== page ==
Proof of Concept:
Our monthly Companies to Watch feature highlighted just how diverse and inspiring our community is. We learned about the best pizza, bagels, and coffee in the city. And how best to spend a snow day. Even more, we learned about what our community is building and what drives our founders.
OUR FAVORITE FOUNDER RECOMMENDATIONS
Arcade Bakery | Tribeca
Di Fara | Midwood
Maiella | Long Island City
Roberta's | Bushwick
Ad Hoc Collective | West Village
Devocion | Williamsburg
Filtered Coffee | Mott Haven
Grace Street Coffee | Midtown
We have a community of advocates who lend their voices on important issues.
Proof of Concept:
Hundreds of our members met with local and national policymakers this year and engaged in important conversations and advocacy around this issues that matter most to our community.
Attorney General Candidate Forum
In 2018 we hosted a first-of-its-kind tech forum with Axios and WeWork featuring candidates running for New York Attorney General during the primaries. Held at WeWork’s Bryant Park building, we gave four candidates (Tish James, Zephyr Teachout, Sean Patrick Maloney, and Leecia Eve) a chance to share their views on issues that matter to our community and talk with voters. More than 100 Tech:NYC and WeWork members showed up to join a lively conversation moderated by Axios’ Mike Allen.
TECH:NYC x The Verge Election Watch Party
On the eve of the 2018 midterms, we partnered with our friends at The Verge for an election night watch party. Hundreds of people representing the tech industry came out for a conversation about our favorite topics—tech and policy and politics—and NYC politicos Rep. Jerry Nadler, Manhattan Borough President Gale Brewer, and Comptroller Scott Stringer all joined us.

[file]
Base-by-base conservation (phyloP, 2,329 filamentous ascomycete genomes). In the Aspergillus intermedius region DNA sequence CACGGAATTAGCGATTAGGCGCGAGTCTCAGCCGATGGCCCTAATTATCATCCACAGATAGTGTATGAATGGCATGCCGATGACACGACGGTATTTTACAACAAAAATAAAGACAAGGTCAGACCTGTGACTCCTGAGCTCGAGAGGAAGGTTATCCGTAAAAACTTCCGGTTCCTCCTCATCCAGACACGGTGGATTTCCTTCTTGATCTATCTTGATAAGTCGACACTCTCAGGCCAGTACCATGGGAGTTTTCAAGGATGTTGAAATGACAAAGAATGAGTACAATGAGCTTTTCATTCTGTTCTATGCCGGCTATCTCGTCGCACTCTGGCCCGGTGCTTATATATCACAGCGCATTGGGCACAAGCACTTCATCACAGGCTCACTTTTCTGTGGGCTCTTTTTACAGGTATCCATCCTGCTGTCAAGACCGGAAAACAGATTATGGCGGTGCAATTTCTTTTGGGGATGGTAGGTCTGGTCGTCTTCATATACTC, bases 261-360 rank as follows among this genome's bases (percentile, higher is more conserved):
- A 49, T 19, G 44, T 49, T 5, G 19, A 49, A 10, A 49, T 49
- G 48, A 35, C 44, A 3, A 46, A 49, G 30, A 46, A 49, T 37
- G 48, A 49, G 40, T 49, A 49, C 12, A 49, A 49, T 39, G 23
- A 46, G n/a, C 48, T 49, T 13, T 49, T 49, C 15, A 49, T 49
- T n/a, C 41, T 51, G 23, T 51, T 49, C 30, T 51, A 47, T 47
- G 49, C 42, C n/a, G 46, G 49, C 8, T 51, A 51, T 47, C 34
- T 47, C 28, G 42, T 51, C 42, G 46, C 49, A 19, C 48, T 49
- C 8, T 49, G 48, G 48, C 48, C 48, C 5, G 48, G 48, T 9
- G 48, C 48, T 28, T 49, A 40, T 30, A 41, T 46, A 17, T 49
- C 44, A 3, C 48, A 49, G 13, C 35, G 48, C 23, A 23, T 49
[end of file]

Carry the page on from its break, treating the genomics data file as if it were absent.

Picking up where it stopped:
2018 CS FAIR
Tech:NYC was a partner in the 2018 Computer Science Opportunity Fair, which hosted more than 1,800 NYC public high school students who are studying CS, giving them a chance to learn about tech careers and potential degrees. More than 60 tech companies and universities hosted booths at the fair.
It’s possible to shape policies to help New York's tech companies succeed.
Proof of Concept:
We continue to ensure the New York tech community is represented at the local, state, and national levels. When an issue that impacts how you do business arises, we're there.
ALGORITHM TASK FORCE
Tech:NYC worked closely with local policymakers to create a task force to study the city’s use of algorithms in the provision of government services. Our Executive Director now serves as a member on that task force.
For the second year in a row, Tech:NYC played a significant role in defeating a proposed marketplace provider tax that would have hit New York’s many internet marketplace providers. Working with a coalition of our members and others, we were able to convince Albany policymakers to remove this provision from the 2019 state budget.
We fought hard for the largest state-level investment in computer science education in the nation—$30 million over six years. Together with the city's ongoing commitment through CS4ALL, New York stands apart as a leader in computer science education.
BLOCKCHAIN POLICY LABS
Tech:NYC, NYCEDC, and IBM hosted the first Blockchain 101 Policy Lab, in conjunction with Blockchain Week NYC. The evening featured an overview of blockchain technology from IBM, demos from blockchain startups, and a Q&A with Assemblymember Clyde Vanel.
DRONES POLICY LABS
In partnership with our member DJI, we held a Drones 101, focusing on drones and the regulatory realities facing unmanned flight in New York city and state. We looked at the innovative ways governments, businesses, and individuals use drones.